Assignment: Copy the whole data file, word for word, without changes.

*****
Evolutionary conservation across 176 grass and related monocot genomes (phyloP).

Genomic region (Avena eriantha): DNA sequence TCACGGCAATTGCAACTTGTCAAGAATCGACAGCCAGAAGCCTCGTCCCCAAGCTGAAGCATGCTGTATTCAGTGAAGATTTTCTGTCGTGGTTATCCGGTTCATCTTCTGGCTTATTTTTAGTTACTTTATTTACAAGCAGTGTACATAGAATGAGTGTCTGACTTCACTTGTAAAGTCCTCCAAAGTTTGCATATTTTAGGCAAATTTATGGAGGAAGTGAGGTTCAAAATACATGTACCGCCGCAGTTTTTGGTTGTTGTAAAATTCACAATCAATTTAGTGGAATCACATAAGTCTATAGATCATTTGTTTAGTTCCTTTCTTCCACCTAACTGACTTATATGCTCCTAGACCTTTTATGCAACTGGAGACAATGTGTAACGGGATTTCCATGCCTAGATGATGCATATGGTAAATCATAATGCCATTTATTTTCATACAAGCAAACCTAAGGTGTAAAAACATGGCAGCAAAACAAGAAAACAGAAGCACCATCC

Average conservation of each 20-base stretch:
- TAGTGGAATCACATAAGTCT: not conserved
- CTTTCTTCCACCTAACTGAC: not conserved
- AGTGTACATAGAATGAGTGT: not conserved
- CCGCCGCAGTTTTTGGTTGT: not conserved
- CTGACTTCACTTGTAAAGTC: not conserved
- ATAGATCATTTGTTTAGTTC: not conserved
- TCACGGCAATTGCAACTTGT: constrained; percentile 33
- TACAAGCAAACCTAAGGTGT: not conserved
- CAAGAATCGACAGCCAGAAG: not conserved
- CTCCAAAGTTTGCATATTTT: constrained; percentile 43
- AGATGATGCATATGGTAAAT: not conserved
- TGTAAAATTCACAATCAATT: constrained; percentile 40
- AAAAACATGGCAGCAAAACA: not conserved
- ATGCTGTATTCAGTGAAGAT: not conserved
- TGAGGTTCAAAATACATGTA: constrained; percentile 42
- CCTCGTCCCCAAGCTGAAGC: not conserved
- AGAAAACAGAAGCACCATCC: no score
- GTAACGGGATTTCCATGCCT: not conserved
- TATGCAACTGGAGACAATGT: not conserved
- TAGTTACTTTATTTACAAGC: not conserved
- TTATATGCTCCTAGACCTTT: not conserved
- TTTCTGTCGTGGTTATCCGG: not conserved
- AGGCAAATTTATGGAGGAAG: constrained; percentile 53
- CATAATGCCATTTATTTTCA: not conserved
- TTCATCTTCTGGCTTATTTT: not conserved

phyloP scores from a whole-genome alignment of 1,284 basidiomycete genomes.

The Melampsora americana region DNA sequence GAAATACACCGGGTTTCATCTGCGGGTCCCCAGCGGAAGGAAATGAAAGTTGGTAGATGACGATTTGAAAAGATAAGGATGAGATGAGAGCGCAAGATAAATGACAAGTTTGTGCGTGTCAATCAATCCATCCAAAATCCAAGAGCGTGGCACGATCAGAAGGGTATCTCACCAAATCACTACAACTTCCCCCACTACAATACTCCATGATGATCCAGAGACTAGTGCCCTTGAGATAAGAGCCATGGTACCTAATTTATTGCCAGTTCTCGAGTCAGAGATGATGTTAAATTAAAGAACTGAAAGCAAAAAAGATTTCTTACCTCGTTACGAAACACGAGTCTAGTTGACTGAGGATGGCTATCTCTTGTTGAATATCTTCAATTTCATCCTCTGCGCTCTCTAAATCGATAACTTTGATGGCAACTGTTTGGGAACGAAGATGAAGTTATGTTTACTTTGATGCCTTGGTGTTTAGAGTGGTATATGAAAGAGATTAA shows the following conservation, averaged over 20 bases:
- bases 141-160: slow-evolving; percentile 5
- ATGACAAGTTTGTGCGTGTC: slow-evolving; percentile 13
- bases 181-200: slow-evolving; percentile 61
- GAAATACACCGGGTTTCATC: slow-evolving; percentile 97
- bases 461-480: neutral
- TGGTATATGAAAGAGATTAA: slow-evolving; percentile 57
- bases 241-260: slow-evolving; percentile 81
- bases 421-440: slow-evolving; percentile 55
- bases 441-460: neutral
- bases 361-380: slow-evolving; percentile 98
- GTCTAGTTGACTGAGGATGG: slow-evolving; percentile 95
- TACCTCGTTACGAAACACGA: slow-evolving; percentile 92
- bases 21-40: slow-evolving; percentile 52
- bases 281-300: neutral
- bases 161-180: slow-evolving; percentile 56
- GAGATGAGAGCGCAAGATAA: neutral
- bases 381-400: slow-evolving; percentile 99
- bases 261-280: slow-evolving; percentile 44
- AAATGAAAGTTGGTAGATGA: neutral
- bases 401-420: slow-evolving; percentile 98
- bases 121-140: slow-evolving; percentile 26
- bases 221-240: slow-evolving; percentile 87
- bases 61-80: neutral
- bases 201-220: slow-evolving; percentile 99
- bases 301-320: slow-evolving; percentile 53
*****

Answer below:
Evolutionary conservation across 176 grass and related monocot genomes (phyloP).

Genomic region (Avena eriantha): DNA sequence TCACGGCAATTGCAACTTGTCAAGAATCGACAGCCAGAAGCCTCGTCCCCAAGCTGAAGCATGCTGTATTCAGTGAAGATTTTCTGTCGTGGTTATCCGGTTCATCTTCTGGCTTATTTTTAGTTACTTTATTTACAAGCAGTGTACATAGAATGAGTGTCTGACTTCACTTGTAAAGTCCTCCAAAGTTTGCATATTTTAGGCAAATTTATGGAGGAAGTGAGGTTCAAAATACATGTACCGCCGCAGTTTTTGGTTGTTGTAAAATTCACAATCAATTTAGTGGAATCACATAAGTCTATAGATCATTTGTTTAGTTCCTTTCTTCCACCTAACTGACTTATATGCTCCTAGACCTTTTATGCAACTGGAGACAATGTGTAACGGGATTTCCATGCCTAGATGATGCATATGGTAAATCATAATGCCATTTATTTTCATACAAGCAAACCTAAGGTGTAAAAACATGGCAGCAAAACAAGAAAACAGAAGCACCATCC

Average conservation of each 20-base stretch:
- TAGTGGAATCACATAAGTCT: not conserved
- CTTTCTTCCACCTAACTGAC: not conserved
- AGTGTACATAGAATGAGTGT: not conserved
- CCGCCGCAGTTTTTGGTTGT: not conserved
- CTGACTTCACTTGTAAAGTC: not conserved
- ATAGATCATTTGTTTAGTTC: not conserved
- TCACGGCAATTGCAACTTGT: constrained; percentile 33
- TACAAGCAAACCTAAGGTGT: not conserved
- CAAGAATCGACAGCCAGAAG: not conserved
- CTCCAAAGTTTGCATATTTT: constrained; percentile 43
- AGATGATGCATATGGTAAAT: not conserved
- TGTAAAATTCACAATCAATT: constrained; percentile 40
- AAAAACATGGCAGCAAAACA: not conserved
- ATGCTGTATTCAGTGAAGAT: not conserved
- TGAGGTTCAAAATACATGTA: constrained; percentile 42
- CCTCGTCCCCAAGCTGAAGC: not conserved
- AGAAAACAGAAGCACCATCC: no score
- GTAACGGGATTTCCATGCCT: not conserved
- TATGCAACTGGAGACAATGT: not conserved
- TAGTTACTTTATTTACAAGC: not conserved
- TTATATGCTCCTAGACCTTT: not conserved
- TTTCTGTCGTGGTTATCCGG: not conserved
- AGGCAAATTTATGGAGGAAG: constrained; percentile 53
- CATAATGCCATTTATTTTCA: not conserved
- TTCATCTTCTGGCTTATTTT: not conserved

phyloP scores from a whole-genome alignment of 1,284 basidiomycete genomes.

The Melampsora americana region DNA sequence GAAATACACCGGGTTTCATCTGCGGGTCCCCAGCGGAAGGAAATGAAAGTTGGTAGATGACGATTTGAAAAGATAAGGATGAGATGAGAGCGCAAGATAAATGACAAGTTTGTGCGTGTCAATCAATCCATCCAAAATCCAAGAGCGTGGCACGATCAGAAGGGTATCTCACCAAATCACTACAACTTCCCCCACTACAATACTCCATGATGATCCAGAGACTAGTGCCCTTGAGATAAGAGCCATGGTACCTAATTTATTGCCAGTTCTCGAGTCAGAGATGATGTTAAATTAAAGAACTGAAAGCAAAAAAGATTTCTTACCTCGTTACGAAACACGAGTCTAGTTGACTGAGGATGGCTATCTCTTGTTGAATATCTTCAATTTCATCCTCTGCGCTCTCTAAATCGATAACTTTGATGGCAACTGTTTGGGAACGAAGATGAAGTTATGTTTACTTTGATGCCTTGGTGTTTAGAGTGGTATATGAAAGAGATTAA shows the following conservation, averaged over 20 bases:
- bases 141-160: slow-evolving; percentile 5
- ATGACAAGTTTGTGCGTGTC: slow-evolving; percentile 13
- bases 181-200: slow-evolving; percentile 61
- GAAATACACCGGGTTTCATC: slow-evolving; percentile 97
- bases 461-480: neutral
- TGGTATATGAAAGAGATTAA: slow-evolving; percentile 57
- bases 241-260: slow-evolving; percentile 81
- bases 421-440: slow-evolving; percentile 55
- bases 441-460: neutral
- bases 361-380: slow-evolving; percentile 98
- GTCTAGTTGACTGAGGATGG: slow-evolving; percentile 95
- TACCTCGTTACGAAACACGA: slow-evolving; percentile 92
- bases 21-40: slow-evolving; percentile 52
- bases 281-300: neutral
- bases 161-180: slow-evolving; percentile 56
- GAGATGAGAGCGCAAGATAA: neutral
- bases 381-400: slow-evolving; percentile 99
- bases 261-280: slow-evolving; percentile 44
- AAATGAAAGTTGGTAGATGA: neutral
- bases 401-420: slow-evolving; percentile 98
- bases 121-140: slow-evolving; percentile 26
- bases 221-240: slow-evolving; percentile 87
- bases 61-80: neutral
- bases 201-220: slow-evolving; percentile 99
- bases 301-320: slow-evolving; percentile 53